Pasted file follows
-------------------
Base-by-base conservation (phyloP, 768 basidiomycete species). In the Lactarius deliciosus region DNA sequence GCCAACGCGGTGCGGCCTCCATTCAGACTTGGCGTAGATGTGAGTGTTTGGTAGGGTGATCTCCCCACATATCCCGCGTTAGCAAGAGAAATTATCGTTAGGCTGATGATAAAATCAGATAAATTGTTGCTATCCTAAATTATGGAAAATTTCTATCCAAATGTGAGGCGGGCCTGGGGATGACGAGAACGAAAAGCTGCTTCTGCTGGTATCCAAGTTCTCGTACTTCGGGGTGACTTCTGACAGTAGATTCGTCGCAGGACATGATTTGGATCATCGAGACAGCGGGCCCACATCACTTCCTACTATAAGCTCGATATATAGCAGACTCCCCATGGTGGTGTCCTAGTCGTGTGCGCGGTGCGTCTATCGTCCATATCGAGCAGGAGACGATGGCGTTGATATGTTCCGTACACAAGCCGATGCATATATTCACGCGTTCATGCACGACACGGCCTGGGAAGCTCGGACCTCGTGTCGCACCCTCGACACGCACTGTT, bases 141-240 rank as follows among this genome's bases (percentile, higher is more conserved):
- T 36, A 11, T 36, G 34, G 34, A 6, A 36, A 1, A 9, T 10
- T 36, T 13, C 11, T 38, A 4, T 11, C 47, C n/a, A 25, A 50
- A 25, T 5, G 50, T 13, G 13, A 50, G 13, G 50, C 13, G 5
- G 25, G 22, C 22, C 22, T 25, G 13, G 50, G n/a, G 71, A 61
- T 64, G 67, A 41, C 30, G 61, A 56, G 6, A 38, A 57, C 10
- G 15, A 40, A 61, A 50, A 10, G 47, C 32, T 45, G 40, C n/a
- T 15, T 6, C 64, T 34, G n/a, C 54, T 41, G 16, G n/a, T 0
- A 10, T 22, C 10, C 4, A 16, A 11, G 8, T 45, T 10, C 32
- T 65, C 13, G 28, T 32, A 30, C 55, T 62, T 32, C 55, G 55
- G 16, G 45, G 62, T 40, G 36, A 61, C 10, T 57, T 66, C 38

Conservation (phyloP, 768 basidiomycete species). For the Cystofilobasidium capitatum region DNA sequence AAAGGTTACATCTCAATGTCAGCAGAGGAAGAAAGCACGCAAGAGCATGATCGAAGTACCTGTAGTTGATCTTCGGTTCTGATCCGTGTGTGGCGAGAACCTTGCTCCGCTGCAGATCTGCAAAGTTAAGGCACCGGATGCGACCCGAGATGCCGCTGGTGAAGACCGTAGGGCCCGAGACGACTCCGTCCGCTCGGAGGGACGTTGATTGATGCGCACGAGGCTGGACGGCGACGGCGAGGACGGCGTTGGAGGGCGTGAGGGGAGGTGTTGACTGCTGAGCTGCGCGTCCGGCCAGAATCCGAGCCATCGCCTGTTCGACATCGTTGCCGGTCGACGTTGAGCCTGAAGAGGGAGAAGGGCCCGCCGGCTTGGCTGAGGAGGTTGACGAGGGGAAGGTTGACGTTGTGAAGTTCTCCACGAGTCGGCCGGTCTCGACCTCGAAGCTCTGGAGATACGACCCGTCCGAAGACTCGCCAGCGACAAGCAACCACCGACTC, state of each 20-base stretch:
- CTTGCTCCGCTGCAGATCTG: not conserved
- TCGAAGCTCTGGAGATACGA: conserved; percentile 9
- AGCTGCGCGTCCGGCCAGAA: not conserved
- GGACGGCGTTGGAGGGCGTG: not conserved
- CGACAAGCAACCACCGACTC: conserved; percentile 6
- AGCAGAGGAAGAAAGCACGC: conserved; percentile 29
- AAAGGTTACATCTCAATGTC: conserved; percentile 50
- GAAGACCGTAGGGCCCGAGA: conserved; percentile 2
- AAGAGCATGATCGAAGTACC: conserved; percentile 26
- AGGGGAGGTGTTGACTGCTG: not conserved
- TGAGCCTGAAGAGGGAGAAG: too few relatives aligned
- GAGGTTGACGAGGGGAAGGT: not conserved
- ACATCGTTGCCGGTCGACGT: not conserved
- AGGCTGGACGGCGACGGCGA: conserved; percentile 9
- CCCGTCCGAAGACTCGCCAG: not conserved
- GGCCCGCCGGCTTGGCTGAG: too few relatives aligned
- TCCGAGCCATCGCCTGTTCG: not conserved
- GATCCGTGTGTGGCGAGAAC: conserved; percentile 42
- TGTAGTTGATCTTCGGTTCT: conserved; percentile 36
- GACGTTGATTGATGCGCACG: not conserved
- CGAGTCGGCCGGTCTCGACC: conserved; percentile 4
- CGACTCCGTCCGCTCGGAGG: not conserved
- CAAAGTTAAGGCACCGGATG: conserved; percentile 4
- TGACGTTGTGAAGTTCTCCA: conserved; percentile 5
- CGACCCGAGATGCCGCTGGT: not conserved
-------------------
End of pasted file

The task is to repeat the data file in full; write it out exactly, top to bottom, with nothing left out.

Base-by-base conservation (phyloP, 768 basidiomycete species). In the Lactarius deliciosus region DNA sequence GCCAACGCGGTGCGGCCTCCATTCAGACTTGGCGTAGATGTGAGTGTTTGGTAGGGTGATCTCCCCACATATCCCGCGTTAGCAAGAGAAATTATCGTTAGGCTGATGATAAAATCAGATAAATTGTTGCTATCCTAAATTATGGAAAATTTCTATCCAAATGTGAGGCGGGCCTGGGGATGACGAGAACGAAAAGCTGCTTCTGCTGGTATCCAAGTTCTCGTACTTCGGGGTGACTTCTGACAGTAGATTCGTCGCAGGACATGATTTGGATCATCGAGACAGCGGGCCCACATCACTTCCTACTATAAGCTCGATATATAGCAGACTCCCCATGGTGGTGTCCTAGTCGTGTGCGCGGTGCGTCTATCGTCCATATCGAGCAGGAGACGATGGCGTTGATATGTTCCGTACACAAGCCGATGCATATATTCACGCGTTCATGCACGACACGGCCTGGGAAGCTCGGACCTCGTGTCGCACCCTCGACACGCACTGTT, bases 141-240 rank as follows among this genome's bases (percentile, higher is more conserved):
- T 36, A 11, T 36, G 34, G 34, A 6, A 36, A 1, A 9, T 10
- T 36, T 13, C 11, T 38, A 4, T 11, C 47, C n/a, A 25, A 50
- A 25, T 5, G 50, T 13, G 13, A 50, G 13, G 50, C 13, G 5
- G 25, G 22, C 22, C 22, T 25, G 13, G 50, G n/a, G 71, A 61
- T 64, G 67, A 41, C 30, G 61, A 56, G 6, A 38, A 57, C 10
- G 15, A 40, A 61, A 50, A 10, G 47, C 32, T 45, G 40, C n/a
- T 15, T 6, C 64, T 34, G n/a, C 54, T 41, G 16, G n/a, T 0
- A 10, T 22, C 10, C 4, A 16, A 11, G 8, T 45, T 10, C 32
- T 65, C 13, G 28, T 32, A 30, C 55, T 62, T 32, C 55, G 55
- G 16, G 45, G 62, T 40, G 36, A 61, C 10, T 57, T 66, C 38

Conservation (phyloP, 768 basidiomycete species). For the Cystofilobasidium capitatum region DNA sequence AAAGGTTACATCTCAATGTCAGCAGAGGAAGAAAGCACGCAAGAGCATGATCGAAGTACCTGTAGTTGATCTTCGGTTCTGATCCGTGTGTGGCGAGAACCTTGCTCCGCTGCAGATCTGCAAAGTTAAGGCACCGGATGCGACCCGAGATGCCGCTGGTGAAGACCGTAGGGCCCGAGACGACTCCGTCCGCTCGGAGGGACGTTGATTGATGCGCACGAGGCTGGACGGCGACGGCGAGGACGGCGTTGGAGGGCGTGAGGGGAGGTGTTGACTGCTGAGCTGCGCGTCCGGCCAGAATCCGAGCCATCGCCTGTTCGACATCGTTGCCGGTCGACGTTGAGCCTGAAGAGGGAGAAGGGCCCGCCGGCTTGGCTGAGGAGGTTGACGAGGGGAAGGTTGACGTTGTGAAGTTCTCCACGAGTCGGCCGGTCTCGACCTCGAAGCTCTGGAGATACGACCCGTCCGAAGACTCGCCAGCGACAAGCAACCACCGACTC, state of each 20-base stretch:
- CTTGCTCCGCTGCAGATCTG: not conserved
- TCGAAGCTCTGGAGATACGA: conserved; percentile 9
- AGCTGCGCGTCCGGCCAGAA: not conserved
- GGACGGCGTTGGAGGGCGTG: not conserved
- CGACAAGCAACCACCGACTC: conserved; percentile 6
- AGCAGAGGAAGAAAGCACGC: conserved; percentile 29
- AAAGGTTACATCTCAATGTC: conserved; percentile 50
- GAAGACCGTAGGGCCCGAGA: conserved; percentile 2
- AAGAGCATGATCGAAGTACC: conserved; percentile 26
- AGGGGAGGTGTTGACTGCTG: not conserved
- TGAGCCTGAAGAGGGAGAAG: too few relatives aligned
- GAGGTTGACGAGGGGAAGGT: not conserved
- ACATCGTTGCCGGTCGACGT: not conserved
- AGGCTGGACGGCGACGGCGA: conserved; percentile 9
- CCCGTCCGAAGACTCGCCAG: not conserved
- GGCCCGCCGGCTTGGCTGAG: too few relatives aligned
- TCCGAGCCATCGCCTGTTCG: not conserved
- GATCCGTGTGTGGCGAGAAC: conserved; percentile 42
- TGTAGTTGATCTTCGGTTCT: conserved; percentile 36
- GACGTTGATTGATGCGCACG: not conserved
- CGAGTCGGCCGGTCTCGACC: conserved; percentile 4
- CGACTCCGTCCGCTCGGAGG: not conserved
- CAAAGTTAAGGCACCGGATG: conserved; percentile 4
- TGACGTTGTGAAGTTCTCCA: conserved; percentile 5
- CGACCCGAGATGCCGCTGGT: not conserved